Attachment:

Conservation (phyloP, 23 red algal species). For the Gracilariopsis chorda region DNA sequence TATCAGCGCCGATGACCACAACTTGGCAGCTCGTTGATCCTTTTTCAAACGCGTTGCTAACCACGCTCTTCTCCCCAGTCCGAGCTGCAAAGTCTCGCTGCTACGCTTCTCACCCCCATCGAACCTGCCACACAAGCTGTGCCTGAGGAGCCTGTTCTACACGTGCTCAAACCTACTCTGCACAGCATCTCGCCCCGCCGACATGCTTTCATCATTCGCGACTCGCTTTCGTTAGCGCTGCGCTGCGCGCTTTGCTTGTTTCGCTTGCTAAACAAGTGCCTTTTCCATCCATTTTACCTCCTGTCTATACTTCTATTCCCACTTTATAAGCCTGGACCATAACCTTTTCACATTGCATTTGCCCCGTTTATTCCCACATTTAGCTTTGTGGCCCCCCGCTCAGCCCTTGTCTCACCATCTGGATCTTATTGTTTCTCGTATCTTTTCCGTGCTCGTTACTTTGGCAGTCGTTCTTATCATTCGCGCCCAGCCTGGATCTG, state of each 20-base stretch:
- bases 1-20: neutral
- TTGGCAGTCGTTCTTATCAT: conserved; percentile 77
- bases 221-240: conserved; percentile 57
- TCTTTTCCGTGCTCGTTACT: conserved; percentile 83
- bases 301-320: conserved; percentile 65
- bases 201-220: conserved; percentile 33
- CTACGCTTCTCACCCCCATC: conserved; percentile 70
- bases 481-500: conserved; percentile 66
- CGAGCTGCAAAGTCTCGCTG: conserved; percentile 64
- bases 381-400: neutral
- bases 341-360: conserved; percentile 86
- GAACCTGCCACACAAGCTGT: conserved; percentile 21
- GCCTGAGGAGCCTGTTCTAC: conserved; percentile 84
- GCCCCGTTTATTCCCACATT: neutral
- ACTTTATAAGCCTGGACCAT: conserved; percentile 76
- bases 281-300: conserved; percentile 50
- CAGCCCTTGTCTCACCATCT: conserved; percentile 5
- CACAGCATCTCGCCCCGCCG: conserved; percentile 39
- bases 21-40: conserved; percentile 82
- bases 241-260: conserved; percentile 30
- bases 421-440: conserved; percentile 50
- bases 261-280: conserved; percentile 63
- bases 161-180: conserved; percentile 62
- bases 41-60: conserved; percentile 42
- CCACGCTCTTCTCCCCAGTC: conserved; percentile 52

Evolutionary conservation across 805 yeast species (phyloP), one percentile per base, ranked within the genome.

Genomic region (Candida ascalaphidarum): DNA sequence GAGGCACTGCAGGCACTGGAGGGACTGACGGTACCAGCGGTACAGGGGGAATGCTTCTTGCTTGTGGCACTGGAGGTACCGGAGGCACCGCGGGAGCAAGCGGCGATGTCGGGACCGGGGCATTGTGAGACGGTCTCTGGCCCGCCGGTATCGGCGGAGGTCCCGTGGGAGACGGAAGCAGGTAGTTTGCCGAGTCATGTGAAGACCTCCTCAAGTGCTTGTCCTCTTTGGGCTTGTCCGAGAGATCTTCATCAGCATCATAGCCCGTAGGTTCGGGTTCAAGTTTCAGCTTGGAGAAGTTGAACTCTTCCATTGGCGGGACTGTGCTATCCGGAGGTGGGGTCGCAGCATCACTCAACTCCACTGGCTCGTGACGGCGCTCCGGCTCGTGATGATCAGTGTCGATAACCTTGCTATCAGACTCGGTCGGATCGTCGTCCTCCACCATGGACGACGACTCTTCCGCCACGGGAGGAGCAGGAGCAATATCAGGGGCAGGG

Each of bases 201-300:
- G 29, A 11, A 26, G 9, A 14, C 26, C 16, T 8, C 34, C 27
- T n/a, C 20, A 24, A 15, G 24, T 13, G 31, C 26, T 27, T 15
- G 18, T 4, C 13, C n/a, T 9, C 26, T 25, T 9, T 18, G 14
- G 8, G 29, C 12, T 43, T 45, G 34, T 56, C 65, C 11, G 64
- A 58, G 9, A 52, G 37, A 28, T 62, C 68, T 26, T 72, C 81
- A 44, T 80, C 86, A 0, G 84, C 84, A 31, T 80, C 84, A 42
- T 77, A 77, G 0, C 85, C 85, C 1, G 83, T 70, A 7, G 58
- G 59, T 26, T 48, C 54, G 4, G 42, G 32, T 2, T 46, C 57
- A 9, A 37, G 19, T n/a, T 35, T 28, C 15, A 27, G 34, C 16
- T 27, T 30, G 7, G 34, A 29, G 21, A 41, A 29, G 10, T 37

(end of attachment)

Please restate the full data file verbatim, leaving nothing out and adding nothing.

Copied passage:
Conservation (phyloP, 23 red algal species). For the Gracilariopsis chorda region DNA sequence TATCAGCGCCGATGACCACAACTTGGCAGCTCGTTGATCCTTTTTCAAACGCGTTGCTAACCACGCTCTTCTCCCCAGTCCGAGCTGCAAAGTCTCGCTGCTACGCTTCTCACCCCCATCGAACCTGCCACACAAGCTGTGCCTGAGGAGCCTGTTCTACACGTGCTCAAACCTACTCTGCACAGCATCTCGCCCCGCCGACATGCTTTCATCATTCGCGACTCGCTTTCGTTAGCGCTGCGCTGCGCGCTTTGCTTGTTTCGCTTGCTAAACAAGTGCCTTTTCCATCCATTTTACCTCCTGTCTATACTTCTATTCCCACTTTATAAGCCTGGACCATAACCTTTTCACATTGCATTTGCCCCGTTTATTCCCACATTTAGCTTTGTGGCCCCCCGCTCAGCCCTTGTCTCACCATCTGGATCTTATTGTTTCTCGTATCTTTTCCGTGCTCGTTACTTTGGCAGTCGTTCTTATCATTCGCGCCCAGCCTGGATCTG, state of each 20-base stretch:
- bases 1-20: neutral
- TTGGCAGTCGTTCTTATCAT: conserved; percentile 77
- bases 221-240: conserved; percentile 57
- TCTTTTCCGTGCTCGTTACT: conserved; percentile 83
- bases 301-320: conserved; percentile 65
- bases 201-220: conserved; percentile 33
- CTACGCTTCTCACCCCCATC: conserved; percentile 70
- bases 481-500: conserved; percentile 66
- CGAGCTGCAAAGTCTCGCTG: conserved; percentile 64
- bases 381-400: neutral
- bases 341-360: conserved; percentile 86
- GAACCTGCCACACAAGCTGT: conserved; percentile 21
- GCCTGAGGAGCCTGTTCTAC: conserved; percentile 84
- GCCCCGTTTATTCCCACATT: neutral
- ACTTTATAAGCCTGGACCAT: conserved; percentile 76
- bases 281-300: conserved; percentile 50
- CAGCCCTTGTCTCACCATCT: conserved; percentile 5
- CACAGCATCTCGCCCCGCCG: conserved; percentile 39
- bases 21-40: conserved; percentile 82
- bases 241-260: conserved; percentile 30
- bases 421-440: conserved; percentile 50
- bases 261-280: conserved; percentile 63
- bases 161-180: conserved; percentile 62
- bases 41-60: conserved; percentile 42
- CCACGCTCTTCTCCCCAGTC: conserved; percentile 52

Evolutionary conservation across 805 yeast species (phyloP), one percentile per base, ranked within the genome.

Genomic region (Candida ascalaphidarum): DNA sequence GAGGCACTGCAGGCACTGGAGGGACTGACGGTACCAGCGGTACAGGGGGAATGCTTCTTGCTTGTGGCACTGGAGGTACCGGAGGCACCGCGGGAGCAAGCGGCGATGTCGGGACCGGGGCATTGTGAGACGGTCTCTGGCCCGCCGGTATCGGCGGAGGTCCCGTGGGAGACGGAAGCAGGTAGTTTGCCGAGTCATGTGAAGACCTCCTCAAGTGCTTGTCCTCTTTGGGCTTGTCCGAGAGATCTTCATCAGCATCATAGCCCGTAGGTTCGGGTTCAAGTTTCAGCTTGGAGAAGTTGAACTCTTCCATTGGCGGGACTGTGCTATCCGGAGGTGGGGTCGCAGCATCACTCAACTCCACTGGCTCGTGACGGCGCTCCGGCTCGTGATGATCAGTGTCGATAACCTTGCTATCAGACTCGGTCGGATCGTCGTCCTCCACCATGGACGACGACTCTTCCGCCACGGGAGGAGCAGGAGCAATATCAGGGGCAGGG

Each of bases 201-300:
- G 29, A 11, A 26, G 9, A 14, C 26, C 16, T 8, C 34, C 27
- T n/a, C 20, A 24, A 15, G 24, T 13, G 31, C 26, T 27, T 15
- G 18, T 4, C 13, C n/a, T 9, C 26, T 25, T 9, T 18, G 14
- G 8, G 29, C 12, T 43, T 45, G 34, T 56, C 65, C 11, G 64
- A 58, G 9, A 52, G 37, A 28, T 62, C 68, T 26, T 72, C 81
- A 44, T 80, C 86, A 0, G 84, C 84, A 31, T 80, C 84, A 42
- T 77, A 77, G 0, C 85, C 85, C 1, G 83, T 70, A 7, G 58
- G 59, T 26, T 48, C 54, G 4, G 42, G 32, T 2, T 46, C 57
- A 9, A 37, G 19, T n/a, T 35, T 28, C 15, A 27, G 34, C 16
- T 27, T 30, G 7, G 34, A 29, G 21, A 41, A 29, G 10, T 37